It’s difficult to conceive a case of radical amnesia; more difficult, I think, than what it takes to conceive a case of radical skepticism. Cartesian and Matrix-like scenarios are little playgrounds in comparison to it. This is shown by the simple fact that a radical skepticism still allows me (as it in fact does) to write down these letters, and believe in all these stories. Radical Amnesia, however, is not that benign.
Think of the most exotic case of it. How would look like? I start writing down this text and at some point I forget its topic. But things can get worse. Let’s think of this gradually. At some point I simply can’t remember what I’m doing here. So leave things and go do something else. That’s a first step, the following ones are more interesting.
What if I forget that I am writing a text at all. I just find out that I’m sitting here, in front of a computer, with my hands on the keyboard, without any clue of what is going on. That can be worse; but there’s more.
What if I forget that I’ve been here before, that this is my house, and that is my computer? I might suddenly find myself at a stranger’s place, not knowing what to do, not knowing where to go.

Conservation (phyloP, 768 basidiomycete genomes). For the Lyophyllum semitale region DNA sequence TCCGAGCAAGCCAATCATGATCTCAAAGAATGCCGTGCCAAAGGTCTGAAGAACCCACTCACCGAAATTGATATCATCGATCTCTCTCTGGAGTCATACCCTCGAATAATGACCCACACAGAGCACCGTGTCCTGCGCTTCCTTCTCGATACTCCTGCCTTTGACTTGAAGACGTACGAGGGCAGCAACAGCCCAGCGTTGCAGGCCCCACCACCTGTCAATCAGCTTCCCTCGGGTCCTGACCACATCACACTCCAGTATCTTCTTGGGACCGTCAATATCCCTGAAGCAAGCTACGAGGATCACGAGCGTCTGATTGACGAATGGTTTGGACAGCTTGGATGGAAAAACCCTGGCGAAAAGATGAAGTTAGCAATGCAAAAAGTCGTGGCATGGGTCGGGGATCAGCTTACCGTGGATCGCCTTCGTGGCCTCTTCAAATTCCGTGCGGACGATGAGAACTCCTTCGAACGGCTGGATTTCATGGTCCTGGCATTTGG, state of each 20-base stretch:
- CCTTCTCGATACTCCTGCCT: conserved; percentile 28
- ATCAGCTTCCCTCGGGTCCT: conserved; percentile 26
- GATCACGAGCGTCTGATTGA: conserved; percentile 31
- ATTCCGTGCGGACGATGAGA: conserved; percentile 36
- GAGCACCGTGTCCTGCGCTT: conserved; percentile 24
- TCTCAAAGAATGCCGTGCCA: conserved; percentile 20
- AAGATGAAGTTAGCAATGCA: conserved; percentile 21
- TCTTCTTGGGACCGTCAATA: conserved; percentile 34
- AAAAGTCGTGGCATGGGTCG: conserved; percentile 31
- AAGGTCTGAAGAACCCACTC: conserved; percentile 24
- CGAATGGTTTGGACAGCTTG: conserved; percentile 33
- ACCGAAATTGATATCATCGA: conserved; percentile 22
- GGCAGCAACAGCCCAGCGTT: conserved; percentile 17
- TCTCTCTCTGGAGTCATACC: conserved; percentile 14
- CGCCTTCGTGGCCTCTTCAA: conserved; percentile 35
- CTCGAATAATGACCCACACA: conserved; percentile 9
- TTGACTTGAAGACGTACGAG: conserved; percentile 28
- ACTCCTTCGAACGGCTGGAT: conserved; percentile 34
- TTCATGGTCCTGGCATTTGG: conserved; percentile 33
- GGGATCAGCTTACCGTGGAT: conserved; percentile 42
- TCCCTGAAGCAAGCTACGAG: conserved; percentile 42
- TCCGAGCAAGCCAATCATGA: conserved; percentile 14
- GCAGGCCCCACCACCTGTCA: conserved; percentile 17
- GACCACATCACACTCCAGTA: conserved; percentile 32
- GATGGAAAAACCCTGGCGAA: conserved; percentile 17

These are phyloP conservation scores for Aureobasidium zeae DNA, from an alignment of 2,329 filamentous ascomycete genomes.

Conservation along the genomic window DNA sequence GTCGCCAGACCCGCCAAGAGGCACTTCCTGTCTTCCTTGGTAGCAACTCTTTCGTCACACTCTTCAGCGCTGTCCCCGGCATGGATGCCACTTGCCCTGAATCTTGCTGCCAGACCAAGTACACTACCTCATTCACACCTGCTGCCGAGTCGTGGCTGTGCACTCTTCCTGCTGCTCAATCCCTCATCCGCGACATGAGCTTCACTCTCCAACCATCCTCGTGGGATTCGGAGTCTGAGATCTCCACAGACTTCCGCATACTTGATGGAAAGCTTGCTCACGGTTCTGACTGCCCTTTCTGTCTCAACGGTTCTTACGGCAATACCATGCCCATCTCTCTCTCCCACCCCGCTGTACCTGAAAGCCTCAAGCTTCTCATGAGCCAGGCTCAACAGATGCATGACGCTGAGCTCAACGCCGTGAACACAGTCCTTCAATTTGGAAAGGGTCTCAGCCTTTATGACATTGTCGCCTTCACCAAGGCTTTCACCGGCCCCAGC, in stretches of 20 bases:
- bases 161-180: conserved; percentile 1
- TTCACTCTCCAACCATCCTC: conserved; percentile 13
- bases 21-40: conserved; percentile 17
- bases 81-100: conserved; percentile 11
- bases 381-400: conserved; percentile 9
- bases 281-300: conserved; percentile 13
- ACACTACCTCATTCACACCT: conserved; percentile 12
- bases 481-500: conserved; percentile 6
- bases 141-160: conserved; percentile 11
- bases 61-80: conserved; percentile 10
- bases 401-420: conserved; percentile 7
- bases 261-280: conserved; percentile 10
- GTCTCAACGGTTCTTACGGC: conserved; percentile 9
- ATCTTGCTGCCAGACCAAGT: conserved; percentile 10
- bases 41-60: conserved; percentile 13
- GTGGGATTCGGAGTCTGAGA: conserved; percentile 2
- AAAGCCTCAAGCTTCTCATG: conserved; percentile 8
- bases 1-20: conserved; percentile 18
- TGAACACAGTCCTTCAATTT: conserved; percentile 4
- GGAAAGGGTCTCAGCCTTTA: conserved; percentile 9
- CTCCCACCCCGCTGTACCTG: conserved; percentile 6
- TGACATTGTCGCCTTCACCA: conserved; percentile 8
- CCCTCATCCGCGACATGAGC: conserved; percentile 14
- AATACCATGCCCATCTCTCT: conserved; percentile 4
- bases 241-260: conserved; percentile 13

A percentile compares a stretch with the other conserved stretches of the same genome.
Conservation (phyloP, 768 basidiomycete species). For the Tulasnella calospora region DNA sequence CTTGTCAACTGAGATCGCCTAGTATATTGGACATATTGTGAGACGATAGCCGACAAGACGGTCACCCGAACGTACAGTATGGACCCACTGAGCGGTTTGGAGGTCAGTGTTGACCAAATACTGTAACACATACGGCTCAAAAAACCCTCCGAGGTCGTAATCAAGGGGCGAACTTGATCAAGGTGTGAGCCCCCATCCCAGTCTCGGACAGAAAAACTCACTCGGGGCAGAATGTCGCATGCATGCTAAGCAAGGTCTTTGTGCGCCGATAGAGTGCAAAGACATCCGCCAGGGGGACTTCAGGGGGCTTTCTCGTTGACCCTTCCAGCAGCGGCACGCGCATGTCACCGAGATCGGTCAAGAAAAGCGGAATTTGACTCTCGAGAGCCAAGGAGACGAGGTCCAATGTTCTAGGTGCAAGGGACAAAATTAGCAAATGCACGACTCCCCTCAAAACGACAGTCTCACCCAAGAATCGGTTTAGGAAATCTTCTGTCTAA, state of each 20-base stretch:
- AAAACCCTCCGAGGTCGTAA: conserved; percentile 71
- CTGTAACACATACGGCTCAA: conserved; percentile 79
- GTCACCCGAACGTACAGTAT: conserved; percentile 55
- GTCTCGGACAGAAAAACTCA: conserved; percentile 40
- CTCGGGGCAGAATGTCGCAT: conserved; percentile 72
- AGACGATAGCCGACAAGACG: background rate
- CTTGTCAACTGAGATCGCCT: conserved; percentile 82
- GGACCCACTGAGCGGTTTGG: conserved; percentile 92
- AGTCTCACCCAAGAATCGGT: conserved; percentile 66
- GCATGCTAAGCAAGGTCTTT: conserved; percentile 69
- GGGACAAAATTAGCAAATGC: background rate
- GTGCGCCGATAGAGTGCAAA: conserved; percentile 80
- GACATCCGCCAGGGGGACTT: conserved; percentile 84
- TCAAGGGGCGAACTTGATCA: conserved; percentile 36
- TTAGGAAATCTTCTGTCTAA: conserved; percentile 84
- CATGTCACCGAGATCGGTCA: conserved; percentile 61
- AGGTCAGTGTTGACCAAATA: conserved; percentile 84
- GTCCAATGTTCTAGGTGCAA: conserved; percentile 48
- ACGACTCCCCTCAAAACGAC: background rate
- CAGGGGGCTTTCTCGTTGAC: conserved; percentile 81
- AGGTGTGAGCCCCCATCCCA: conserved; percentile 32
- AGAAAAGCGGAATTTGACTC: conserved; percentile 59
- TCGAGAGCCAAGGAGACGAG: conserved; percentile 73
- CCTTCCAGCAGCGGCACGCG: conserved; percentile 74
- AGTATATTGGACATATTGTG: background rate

What then, if one instant before finding myself lost I forget such a thing? How can I orient myself? I can start telling myself stories about who, and where I am, and what I am about to do. But this is still not radical enough.
Think about the case where you forget that you have beliefs, you forget all words, you forget all structure, you forget meanings, you forget names, you forget feelings, sensations and all that barrage of stimuli that constitute your experience. What then? Think about the case where amnesia is radical enough to become a second order lack of recall, you forget that you forgot to remember and, furthermore, you forget that you are in fact able to remember. Could you still come up with stories of evil demons and perverse matrixes that, after all, make sense of your stimuli?
Radical amnesia is exotic enough for us to forget what it is like to be humans, to feel, to see, to hear, to taste, to think, to believe, to desire, to want, to laugh, to smile, and even to conceive. This is not as much a recognition of the threat of radical amnesia as it is a statement of how central and necessary is memory for anything that we might want to call human. Memory is pervasive, and radical amnesia is nothing more than pure silence; and not even that, radical amnesia just isn’t.